The purpose of this paper is to introduce a framework to examine the viability of requiring mandatory arbitration as a condition of enrollment to resolve student-based grievances, complaints and disputes at institutes of higher education in the United States. Mandatory arbitration has increasingly been adopted by businesses to resolve consumer and non-consumer complaints and disputes, largely due to its advantages in permitting such businesses to avoid litigation, protect reputation and maintain confidentiality. Despite its increasing use by many U.S. businesses, research indicates that few, if any, U.S. universities or colleges have instituted mandatory arbitration processes to address student-based disputes.
The research will provide data to explore the feasibility of utilizing mandatory arbitration to resolve student complaints on U.S. university and college campuses and from which specific recommendations for formal, informal, and rational approach(es) to resolve such disputes may be drawn. One hundred (100) U.S. university and college administrators will be asked to participate in a quantitative research project. In addition, ten (10) focus group interviews will be used to verify and validate the research outcomes. By applying the knowledge provided through the study, universities will be able determine if mandatory arbitration is a viable option for resolving student-based complaints and disputes on campus.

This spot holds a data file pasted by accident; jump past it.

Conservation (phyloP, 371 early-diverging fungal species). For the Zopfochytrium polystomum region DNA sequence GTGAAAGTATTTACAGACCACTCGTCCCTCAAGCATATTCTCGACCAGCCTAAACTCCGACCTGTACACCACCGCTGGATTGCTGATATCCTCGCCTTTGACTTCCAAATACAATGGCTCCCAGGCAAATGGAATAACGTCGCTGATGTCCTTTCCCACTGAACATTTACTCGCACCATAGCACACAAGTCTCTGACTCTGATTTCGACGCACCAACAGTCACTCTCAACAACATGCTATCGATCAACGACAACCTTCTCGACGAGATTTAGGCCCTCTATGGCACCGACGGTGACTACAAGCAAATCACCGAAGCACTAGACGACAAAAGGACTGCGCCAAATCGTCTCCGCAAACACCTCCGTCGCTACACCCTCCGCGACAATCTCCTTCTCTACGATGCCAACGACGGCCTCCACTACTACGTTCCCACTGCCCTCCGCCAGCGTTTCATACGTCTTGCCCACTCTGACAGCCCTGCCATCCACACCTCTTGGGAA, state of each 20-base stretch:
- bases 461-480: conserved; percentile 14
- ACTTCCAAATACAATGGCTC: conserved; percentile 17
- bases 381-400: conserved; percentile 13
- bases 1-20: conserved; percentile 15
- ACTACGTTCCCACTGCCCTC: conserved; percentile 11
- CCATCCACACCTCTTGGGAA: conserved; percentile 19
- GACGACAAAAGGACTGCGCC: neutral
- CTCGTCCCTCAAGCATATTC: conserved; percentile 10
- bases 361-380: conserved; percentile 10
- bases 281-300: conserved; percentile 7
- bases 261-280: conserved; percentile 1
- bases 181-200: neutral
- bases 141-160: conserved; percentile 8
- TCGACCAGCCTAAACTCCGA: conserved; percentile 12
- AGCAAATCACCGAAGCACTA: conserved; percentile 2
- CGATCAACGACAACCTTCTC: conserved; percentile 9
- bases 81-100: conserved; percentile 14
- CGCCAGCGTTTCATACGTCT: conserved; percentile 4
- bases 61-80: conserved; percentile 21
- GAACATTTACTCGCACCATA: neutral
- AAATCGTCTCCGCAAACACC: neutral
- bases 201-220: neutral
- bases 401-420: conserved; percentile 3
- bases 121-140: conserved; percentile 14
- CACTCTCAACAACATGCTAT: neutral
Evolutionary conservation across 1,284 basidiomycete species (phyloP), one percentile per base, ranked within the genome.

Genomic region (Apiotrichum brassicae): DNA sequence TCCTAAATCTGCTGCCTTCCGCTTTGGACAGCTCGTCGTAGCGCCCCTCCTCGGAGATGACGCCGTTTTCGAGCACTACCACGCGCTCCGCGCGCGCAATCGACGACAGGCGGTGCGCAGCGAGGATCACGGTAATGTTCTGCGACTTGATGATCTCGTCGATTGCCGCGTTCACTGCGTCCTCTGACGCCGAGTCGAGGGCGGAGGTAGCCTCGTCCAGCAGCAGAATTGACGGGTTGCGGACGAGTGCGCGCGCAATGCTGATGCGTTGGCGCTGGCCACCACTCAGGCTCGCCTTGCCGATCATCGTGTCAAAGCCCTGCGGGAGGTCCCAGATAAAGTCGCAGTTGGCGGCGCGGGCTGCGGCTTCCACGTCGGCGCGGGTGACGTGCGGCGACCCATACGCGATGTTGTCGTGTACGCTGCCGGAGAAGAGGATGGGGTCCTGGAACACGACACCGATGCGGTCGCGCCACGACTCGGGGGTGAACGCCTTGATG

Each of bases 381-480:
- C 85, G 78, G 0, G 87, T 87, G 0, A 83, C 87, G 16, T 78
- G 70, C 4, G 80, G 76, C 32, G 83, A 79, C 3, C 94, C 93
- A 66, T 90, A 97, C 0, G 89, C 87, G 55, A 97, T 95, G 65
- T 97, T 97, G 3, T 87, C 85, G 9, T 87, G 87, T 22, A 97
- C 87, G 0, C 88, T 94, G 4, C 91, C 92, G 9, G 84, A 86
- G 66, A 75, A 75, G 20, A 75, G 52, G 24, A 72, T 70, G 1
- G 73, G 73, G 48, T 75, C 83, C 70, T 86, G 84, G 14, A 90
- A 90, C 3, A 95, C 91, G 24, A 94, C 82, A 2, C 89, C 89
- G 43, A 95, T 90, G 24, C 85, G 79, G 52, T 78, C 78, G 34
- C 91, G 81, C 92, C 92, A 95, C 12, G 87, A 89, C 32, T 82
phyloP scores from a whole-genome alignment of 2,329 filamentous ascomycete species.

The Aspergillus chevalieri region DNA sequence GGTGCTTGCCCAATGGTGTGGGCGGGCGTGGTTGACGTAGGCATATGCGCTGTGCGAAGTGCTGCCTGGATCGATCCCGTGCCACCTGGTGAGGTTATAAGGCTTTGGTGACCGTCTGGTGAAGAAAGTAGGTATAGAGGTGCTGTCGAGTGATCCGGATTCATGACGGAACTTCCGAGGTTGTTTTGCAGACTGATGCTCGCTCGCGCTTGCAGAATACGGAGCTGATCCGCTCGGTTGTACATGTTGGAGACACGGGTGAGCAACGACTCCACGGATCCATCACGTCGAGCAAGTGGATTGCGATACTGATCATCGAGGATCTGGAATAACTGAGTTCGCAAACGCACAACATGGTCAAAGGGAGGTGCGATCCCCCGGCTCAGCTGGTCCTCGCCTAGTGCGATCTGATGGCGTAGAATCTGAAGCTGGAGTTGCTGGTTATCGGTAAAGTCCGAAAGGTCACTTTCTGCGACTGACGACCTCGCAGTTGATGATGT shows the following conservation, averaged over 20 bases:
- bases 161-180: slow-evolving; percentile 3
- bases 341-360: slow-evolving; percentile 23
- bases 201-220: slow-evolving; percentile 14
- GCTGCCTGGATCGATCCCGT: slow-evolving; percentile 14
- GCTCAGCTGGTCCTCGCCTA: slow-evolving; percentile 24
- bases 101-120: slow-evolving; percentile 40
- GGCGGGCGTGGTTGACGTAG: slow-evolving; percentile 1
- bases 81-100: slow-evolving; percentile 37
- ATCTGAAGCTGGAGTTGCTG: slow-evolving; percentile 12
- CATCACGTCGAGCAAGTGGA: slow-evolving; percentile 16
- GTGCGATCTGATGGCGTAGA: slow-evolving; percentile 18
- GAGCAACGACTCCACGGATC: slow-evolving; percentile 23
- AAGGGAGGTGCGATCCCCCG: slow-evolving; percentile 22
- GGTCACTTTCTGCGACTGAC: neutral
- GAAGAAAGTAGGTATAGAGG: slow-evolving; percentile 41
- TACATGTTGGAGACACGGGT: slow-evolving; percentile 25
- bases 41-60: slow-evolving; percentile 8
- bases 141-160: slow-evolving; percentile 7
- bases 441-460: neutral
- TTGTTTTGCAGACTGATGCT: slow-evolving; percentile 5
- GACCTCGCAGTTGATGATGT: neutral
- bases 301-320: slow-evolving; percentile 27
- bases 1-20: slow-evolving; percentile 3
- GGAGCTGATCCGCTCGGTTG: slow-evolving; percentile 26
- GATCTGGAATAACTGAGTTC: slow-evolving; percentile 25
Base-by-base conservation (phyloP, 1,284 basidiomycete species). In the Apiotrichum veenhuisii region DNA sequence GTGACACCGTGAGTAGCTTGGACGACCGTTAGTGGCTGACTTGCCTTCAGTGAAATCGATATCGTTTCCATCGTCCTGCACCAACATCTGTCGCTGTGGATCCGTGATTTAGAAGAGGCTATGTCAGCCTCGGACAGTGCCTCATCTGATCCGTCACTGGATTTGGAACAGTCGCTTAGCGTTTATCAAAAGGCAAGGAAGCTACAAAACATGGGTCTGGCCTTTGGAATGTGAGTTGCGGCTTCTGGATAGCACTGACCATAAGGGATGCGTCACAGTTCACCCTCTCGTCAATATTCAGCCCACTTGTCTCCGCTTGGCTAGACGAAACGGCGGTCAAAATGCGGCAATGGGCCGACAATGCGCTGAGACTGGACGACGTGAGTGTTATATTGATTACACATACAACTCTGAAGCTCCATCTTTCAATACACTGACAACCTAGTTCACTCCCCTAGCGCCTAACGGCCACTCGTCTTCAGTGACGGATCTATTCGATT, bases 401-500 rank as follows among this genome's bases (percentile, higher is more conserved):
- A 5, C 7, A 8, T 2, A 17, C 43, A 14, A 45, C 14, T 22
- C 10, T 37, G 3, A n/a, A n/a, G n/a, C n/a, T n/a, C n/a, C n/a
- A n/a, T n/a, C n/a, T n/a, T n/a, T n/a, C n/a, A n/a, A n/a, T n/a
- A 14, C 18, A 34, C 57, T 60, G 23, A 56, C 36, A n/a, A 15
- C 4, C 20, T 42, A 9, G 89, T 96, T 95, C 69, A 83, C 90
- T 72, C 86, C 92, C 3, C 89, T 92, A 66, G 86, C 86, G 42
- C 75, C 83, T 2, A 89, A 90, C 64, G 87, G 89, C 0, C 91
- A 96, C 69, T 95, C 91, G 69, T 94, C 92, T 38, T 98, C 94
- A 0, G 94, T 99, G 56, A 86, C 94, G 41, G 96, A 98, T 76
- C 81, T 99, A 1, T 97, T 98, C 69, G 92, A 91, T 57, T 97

arbitration, mediation, mandatory, compulsory, forced, university, college, student, complaint, dispute, resolution